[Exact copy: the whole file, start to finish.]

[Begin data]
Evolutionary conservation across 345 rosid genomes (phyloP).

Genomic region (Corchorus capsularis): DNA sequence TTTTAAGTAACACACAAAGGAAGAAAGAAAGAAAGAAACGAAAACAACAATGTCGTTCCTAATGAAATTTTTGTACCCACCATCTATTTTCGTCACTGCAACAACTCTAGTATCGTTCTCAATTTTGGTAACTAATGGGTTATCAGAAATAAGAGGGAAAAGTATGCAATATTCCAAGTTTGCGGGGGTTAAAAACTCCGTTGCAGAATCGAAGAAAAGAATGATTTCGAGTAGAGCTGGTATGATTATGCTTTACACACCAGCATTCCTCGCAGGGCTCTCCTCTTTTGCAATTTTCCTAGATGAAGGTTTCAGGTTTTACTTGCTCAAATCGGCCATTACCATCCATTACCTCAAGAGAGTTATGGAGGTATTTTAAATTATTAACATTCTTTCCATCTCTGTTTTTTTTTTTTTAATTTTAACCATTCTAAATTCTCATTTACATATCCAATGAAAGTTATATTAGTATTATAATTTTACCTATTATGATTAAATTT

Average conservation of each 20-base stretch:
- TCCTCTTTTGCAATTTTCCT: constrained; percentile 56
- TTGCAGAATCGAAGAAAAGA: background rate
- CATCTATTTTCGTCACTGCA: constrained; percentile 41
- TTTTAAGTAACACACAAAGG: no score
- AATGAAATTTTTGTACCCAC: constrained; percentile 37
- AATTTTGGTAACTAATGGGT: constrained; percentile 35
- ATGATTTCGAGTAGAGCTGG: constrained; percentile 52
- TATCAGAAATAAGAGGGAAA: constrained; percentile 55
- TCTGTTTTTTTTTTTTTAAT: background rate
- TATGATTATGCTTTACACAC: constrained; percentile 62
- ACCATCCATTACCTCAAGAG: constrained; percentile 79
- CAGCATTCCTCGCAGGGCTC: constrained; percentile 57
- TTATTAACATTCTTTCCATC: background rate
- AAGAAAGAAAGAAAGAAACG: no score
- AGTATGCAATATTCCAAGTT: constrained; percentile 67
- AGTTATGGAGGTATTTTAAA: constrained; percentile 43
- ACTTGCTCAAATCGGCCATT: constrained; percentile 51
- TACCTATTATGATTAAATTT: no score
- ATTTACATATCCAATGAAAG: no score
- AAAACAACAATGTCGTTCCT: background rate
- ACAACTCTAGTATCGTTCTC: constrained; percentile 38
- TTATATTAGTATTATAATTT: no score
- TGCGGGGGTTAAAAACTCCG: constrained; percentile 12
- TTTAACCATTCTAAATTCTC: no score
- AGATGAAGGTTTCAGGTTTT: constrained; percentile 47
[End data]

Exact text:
Evolutionary conservation across 345 rosid genomes (phyloP).

Genomic region (Corchorus capsularis): DNA sequence TTTTAAGTAACACACAAAGGAAGAAAGAAAGAAAGAAACGAAAACAACAATGTCGTTCCTAATGAAATTTTTGTACCCACCATCTATTTTCGTCACTGCAACAACTCTAGTATCGTTCTCAATTTTGGTAACTAATGGGTTATCAGAAATAAGAGGGAAAAGTATGCAATATTCCAAGTTTGCGGGGGTTAAAAACTCCGTTGCAGAATCGAAGAAAAGAATGATTTCGAGTAGAGCTGGTATGATTATGCTTTACACACCAGCATTCCTCGCAGGGCTCTCCTCTTTTGCAATTTTCCTAGATGAAGGTTTCAGGTTTTACTTGCTCAAATCGGCCATTACCATCCATTACCTCAAGAGAGTTATGGAGGTATTTTAAATTATTAACATTCTTTCCATCTCTGTTTTTTTTTTTTTAATTTTAACCATTCTAAATTCTCATTTACATATCCAATGAAAGTTATATTAGTATTATAATTTTACCTATTATGATTAAATTT

Average conservation of each 20-base stretch:
- TCCTCTTTTGCAATTTTCCT: constrained; percentile 56
- TTGCAGAATCGAAGAAAAGA: background rate
- CATCTATTTTCGTCACTGCA: constrained; percentile 41
- TTTTAAGTAACACACAAAGG: no score
- AATGAAATTTTTGTACCCAC: constrained; percentile 37
- AATTTTGGTAACTAATGGGT: constrained; percentile 35
- ATGATTTCGAGTAGAGCTGG: constrained; percentile 52
- TATCAGAAATAAGAGGGAAA: constrained; percentile 55
- TCTGTTTTTTTTTTTTTAAT: background rate
- TATGATTATGCTTTACACAC: constrained; percentile 62
- ACCATCCATTACCTCAAGAG: constrained; percentile 79
- CAGCATTCCTCGCAGGGCTC: constrained; percentile 57
- TTATTAACATTCTTTCCATC: background rate
- AAGAAAGAAAGAAAGAAACG: no score
- AGTATGCAATATTCCAAGTT: constrained; percentile 67
- AGTTATGGAGGTATTTTAAA: constrained; percentile 43
- ACTTGCTCAAATCGGCCATT: constrained; percentile 51
- TACCTATTATGATTAAATTT: no score
- ATTTACATATCCAATGAAAG: no score
- AAAACAACAATGTCGTTCCT: background rate
- ACAACTCTAGTATCGTTCTC: constrained; percentile 38
- TTATATTAGTATTATAATTT: no score
- TGCGGGGGTTAAAAACTCCG: constrained; percentile 12
- TTTAACCATTCTAAATTCTC: no score
- AGATGAAGGTTTCAGGTTTT: constrained; percentile 47